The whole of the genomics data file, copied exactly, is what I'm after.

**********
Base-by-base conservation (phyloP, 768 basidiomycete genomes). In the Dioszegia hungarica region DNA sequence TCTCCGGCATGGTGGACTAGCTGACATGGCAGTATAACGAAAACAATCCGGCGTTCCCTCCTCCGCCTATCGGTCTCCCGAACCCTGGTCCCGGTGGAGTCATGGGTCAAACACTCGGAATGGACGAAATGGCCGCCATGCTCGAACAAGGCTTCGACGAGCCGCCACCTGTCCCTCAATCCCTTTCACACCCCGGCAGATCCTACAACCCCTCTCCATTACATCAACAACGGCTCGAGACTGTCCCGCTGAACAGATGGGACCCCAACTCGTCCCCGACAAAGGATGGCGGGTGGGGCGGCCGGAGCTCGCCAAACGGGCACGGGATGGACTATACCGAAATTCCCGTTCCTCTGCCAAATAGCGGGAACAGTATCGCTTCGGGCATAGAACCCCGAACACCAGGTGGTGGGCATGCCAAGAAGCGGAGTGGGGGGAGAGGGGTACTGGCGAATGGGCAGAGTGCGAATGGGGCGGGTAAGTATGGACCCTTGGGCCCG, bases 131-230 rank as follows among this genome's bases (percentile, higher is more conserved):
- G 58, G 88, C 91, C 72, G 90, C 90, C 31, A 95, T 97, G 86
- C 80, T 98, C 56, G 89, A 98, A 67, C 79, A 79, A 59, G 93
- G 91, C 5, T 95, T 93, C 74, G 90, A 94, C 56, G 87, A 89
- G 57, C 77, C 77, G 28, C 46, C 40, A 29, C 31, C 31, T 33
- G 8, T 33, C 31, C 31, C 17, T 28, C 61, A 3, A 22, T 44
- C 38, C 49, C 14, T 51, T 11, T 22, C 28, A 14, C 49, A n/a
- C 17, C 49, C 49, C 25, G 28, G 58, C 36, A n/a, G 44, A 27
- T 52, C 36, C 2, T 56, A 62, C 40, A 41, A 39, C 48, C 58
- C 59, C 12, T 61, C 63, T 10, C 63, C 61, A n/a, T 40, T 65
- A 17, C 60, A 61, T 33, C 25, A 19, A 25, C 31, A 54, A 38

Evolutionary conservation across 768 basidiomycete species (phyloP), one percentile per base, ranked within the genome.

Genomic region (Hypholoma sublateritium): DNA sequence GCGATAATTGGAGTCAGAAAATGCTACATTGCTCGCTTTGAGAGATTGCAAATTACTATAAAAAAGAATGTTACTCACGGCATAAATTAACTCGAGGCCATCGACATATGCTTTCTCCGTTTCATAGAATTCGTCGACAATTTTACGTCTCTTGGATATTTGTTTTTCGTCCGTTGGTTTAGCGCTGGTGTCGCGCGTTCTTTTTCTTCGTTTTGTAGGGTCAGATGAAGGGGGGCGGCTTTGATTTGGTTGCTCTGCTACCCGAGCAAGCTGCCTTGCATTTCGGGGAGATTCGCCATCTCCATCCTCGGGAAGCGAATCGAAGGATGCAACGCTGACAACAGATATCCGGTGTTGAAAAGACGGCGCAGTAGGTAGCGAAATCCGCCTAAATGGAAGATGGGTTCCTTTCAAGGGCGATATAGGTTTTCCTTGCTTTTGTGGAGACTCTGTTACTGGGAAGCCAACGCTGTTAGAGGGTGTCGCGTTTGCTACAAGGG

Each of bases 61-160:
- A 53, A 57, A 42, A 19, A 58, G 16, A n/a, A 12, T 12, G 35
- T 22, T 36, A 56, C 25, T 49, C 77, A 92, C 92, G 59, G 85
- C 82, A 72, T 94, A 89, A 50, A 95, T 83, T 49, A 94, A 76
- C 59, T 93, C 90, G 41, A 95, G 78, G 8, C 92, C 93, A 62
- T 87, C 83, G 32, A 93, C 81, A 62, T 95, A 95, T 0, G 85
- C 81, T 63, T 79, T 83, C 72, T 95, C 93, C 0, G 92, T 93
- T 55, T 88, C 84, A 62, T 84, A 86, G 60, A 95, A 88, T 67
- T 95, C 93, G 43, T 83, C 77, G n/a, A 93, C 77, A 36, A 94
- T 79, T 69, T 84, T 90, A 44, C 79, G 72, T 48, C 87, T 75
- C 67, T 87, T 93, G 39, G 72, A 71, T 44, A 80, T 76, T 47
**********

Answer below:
Base-by-base conservation (phyloP, 768 basidiomycete genomes). In the Dioszegia hungarica region DNA sequence TCTCCGGCATGGTGGACTAGCTGACATGGCAGTATAACGAAAACAATCCGGCGTTCCCTCCTCCGCCTATCGGTCTCCCGAACCCTGGTCCCGGTGGAGTCATGGGTCAAACACTCGGAATGGACGAAATGGCCGCCATGCTCGAACAAGGCTTCGACGAGCCGCCACCTGTCCCTCAATCCCTTTCACACCCCGGCAGATCCTACAACCCCTCTCCATTACATCAACAACGGCTCGAGACTGTCCCGCTGAACAGATGGGACCCCAACTCGTCCCCGACAAAGGATGGCGGGTGGGGCGGCCGGAGCTCGCCAAACGGGCACGGGATGGACTATACCGAAATTCCCGTTCCTCTGCCAAATAGCGGGAACAGTATCGCTTCGGGCATAGAACCCCGAACACCAGGTGGTGGGCATGCCAAGAAGCGGAGTGGGGGGAGAGGGGTACTGGCGAATGGGCAGAGTGCGAATGGGGCGGGTAAGTATGGACCCTTGGGCCCG, bases 131-230 rank as follows among this genome's bases (percentile, higher is more conserved):
- G 58, G 88, C 91, C 72, G 90, C 90, C 31, A 95, T 97, G 86
- C 80, T 98, C 56, G 89, A 98, A 67, C 79, A 79, A 59, G 93
- G 91, C 5, T 95, T 93, C 74, G 90, A 94, C 56, G 87, A 89
- G 57, C 77, C 77, G 28, C 46, C 40, A 29, C 31, C 31, T 33
- G 8, T 33, C 31, C 31, C 17, T 28, C 61, A 3, A 22, T 44
- C 38, C 49, C 14, T 51, T 11, T 22, C 28, A 14, C 49, A n/a
- C 17, C 49, C 49, C 25, G 28, G 58, C 36, A n/a, G 44, A 27
- T 52, C 36, C 2, T 56, A 62, C 40, A 41, A 39, C 48, C 58
- C 59, C 12, T 61, C 63, T 10, C 63, C 61, A n/a, T 40, T 65
- A 17, C 60, A 61, T 33, C 25, A 19, A 25, C 31, A 54, A 38

Evolutionary conservation across 768 basidiomycete species (phyloP), one percentile per base, ranked within the genome.

Genomic region (Hypholoma sublateritium): DNA sequence GCGATAATTGGAGTCAGAAAATGCTACATTGCTCGCTTTGAGAGATTGCAAATTACTATAAAAAAGAATGTTACTCACGGCATAAATTAACTCGAGGCCATCGACATATGCTTTCTCCGTTTCATAGAATTCGTCGACAATTTTACGTCTCTTGGATATTTGTTTTTCGTCCGTTGGTTTAGCGCTGGTGTCGCGCGTTCTTTTTCTTCGTTTTGTAGGGTCAGATGAAGGGGGGCGGCTTTGATTTGGTTGCTCTGCTACCCGAGCAAGCTGCCTTGCATTTCGGGGAGATTCGCCATCTCCATCCTCGGGAAGCGAATCGAAGGATGCAACGCTGACAACAGATATCCGGTGTTGAAAAGACGGCGCAGTAGGTAGCGAAATCCGCCTAAATGGAAGATGGGTTCCTTTCAAGGGCGATATAGGTTTTCCTTGCTTTTGTGGAGACTCTGTTACTGGGAAGCCAACGCTGTTAGAGGGTGTCGCGTTTGCTACAAGGG

Each of bases 61-160:
- A 53, A 57, A 42, A 19, A 58, G 16, A n/a, A 12, T 12, G 35
- T 22, T 36, A 56, C 25, T 49, C 77, A 92, C 92, G 59, G 85
- C 82, A 72, T 94, A 89, A 50, A 95, T 83, T 49, A 94, A 76
- C 59, T 93, C 90, G 41, A 95, G 78, G 8, C 92, C 93, A 62
- T 87, C 83, G 32, A 93, C 81, A 62, T 95, A 95, T 0, G 85
- C 81, T 63, T 79, T 83, C 72, T 95, C 93, C 0, G 92, T 93
- T 55, T 88, C 84, A 62, T 84, A 86, G 60, A 95, A 88, T 67
- T 95, C 93, G 43, T 83, C 77, G n/a, A 93, C 77, A 36, A 94
- T 79, T 69, T 84, T 90, A 44, C 79, G 72, T 48, C 87, T 75
- C 67, T 87, T 93, G 39, G 72, A 71, T 44, A 80, T 76, T 47